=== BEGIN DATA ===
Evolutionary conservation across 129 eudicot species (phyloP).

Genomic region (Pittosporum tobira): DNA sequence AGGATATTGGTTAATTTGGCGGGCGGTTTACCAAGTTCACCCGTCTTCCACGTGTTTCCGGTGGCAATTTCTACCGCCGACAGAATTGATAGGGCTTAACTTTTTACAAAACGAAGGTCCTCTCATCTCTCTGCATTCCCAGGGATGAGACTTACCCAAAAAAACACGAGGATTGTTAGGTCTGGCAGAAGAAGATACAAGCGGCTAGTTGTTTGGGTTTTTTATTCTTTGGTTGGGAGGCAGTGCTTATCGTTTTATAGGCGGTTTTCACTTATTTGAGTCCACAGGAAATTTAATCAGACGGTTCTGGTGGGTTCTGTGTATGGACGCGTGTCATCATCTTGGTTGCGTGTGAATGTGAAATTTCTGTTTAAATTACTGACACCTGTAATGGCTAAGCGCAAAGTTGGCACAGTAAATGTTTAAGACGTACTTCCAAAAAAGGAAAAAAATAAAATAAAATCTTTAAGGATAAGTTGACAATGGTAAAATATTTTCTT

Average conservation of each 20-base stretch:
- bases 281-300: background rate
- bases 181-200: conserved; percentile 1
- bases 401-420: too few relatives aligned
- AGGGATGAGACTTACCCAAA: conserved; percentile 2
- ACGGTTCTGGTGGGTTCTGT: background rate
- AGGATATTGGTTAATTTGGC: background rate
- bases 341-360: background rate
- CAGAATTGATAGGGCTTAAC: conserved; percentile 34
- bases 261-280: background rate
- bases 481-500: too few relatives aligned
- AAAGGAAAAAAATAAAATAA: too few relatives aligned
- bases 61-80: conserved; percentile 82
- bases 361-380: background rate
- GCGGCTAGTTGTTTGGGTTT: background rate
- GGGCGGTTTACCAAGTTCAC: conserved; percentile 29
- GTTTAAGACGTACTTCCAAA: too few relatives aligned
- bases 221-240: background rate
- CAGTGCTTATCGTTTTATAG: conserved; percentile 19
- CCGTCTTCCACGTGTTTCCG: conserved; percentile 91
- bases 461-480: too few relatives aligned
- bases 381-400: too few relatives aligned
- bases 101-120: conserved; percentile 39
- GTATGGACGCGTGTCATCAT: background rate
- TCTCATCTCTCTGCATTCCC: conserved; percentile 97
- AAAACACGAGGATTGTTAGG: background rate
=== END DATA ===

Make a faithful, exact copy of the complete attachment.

Evolutionary conservation across 129 eudicot species (phyloP).

Genomic region (Pittosporum tobira): DNA sequence AGGATATTGGTTAATTTGGCGGGCGGTTTACCAAGTTCACCCGTCTTCCACGTGTTTCCGGTGGCAATTTCTACCGCCGACAGAATTGATAGGGCTTAACTTTTTACAAAACGAAGGTCCTCTCATCTCTCTGCATTCCCAGGGATGAGACTTACCCAAAAAAACACGAGGATTGTTAGGTCTGGCAGAAGAAGATACAAGCGGCTAGTTGTTTGGGTTTTTTATTCTTTGGTTGGGAGGCAGTGCTTATCGTTTTATAGGCGGTTTTCACTTATTTGAGTCCACAGGAAATTTAATCAGACGGTTCTGGTGGGTTCTGTGTATGGACGCGTGTCATCATCTTGGTTGCGTGTGAATGTGAAATTTCTGTTTAAATTACTGACACCTGTAATGGCTAAGCGCAAAGTTGGCACAGTAAATGTTTAAGACGTACTTCCAAAAAAGGAAAAAAATAAAATAAAATCTTTAAGGATAAGTTGACAATGGTAAAATATTTTCTT

Average conservation of each 20-base stretch:
- bases 281-300: background rate
- bases 181-200: conserved; percentile 1
- bases 401-420: too few relatives aligned
- AGGGATGAGACTTACCCAAA: conserved; percentile 2
- ACGGTTCTGGTGGGTTCTGT: background rate
- AGGATATTGGTTAATTTGGC: background rate
- bases 341-360: background rate
- CAGAATTGATAGGGCTTAAC: conserved; percentile 34
- bases 261-280: background rate
- bases 481-500: too few relatives aligned
- AAAGGAAAAAAATAAAATAA: too few relatives aligned
- bases 61-80: conserved; percentile 82
- bases 361-380: background rate
- GCGGCTAGTTGTTTGGGTTT: background rate
- GGGCGGTTTACCAAGTTCAC: conserved; percentile 29
- GTTTAAGACGTACTTCCAAA: too few relatives aligned
- bases 221-240: background rate
- CAGTGCTTATCGTTTTATAG: conserved; percentile 19
- CCGTCTTCCACGTGTTTCCG: conserved; percentile 91
- bases 461-480: too few relatives aligned
- bases 381-400: too few relatives aligned
- bases 101-120: conserved; percentile 39
- GTATGGACGCGTGTCATCAT: background rate
- TCTCATCTCTCTGCATTCCC: conserved; percentile 97
- AAAACACGAGGATTGTTAGG: background rate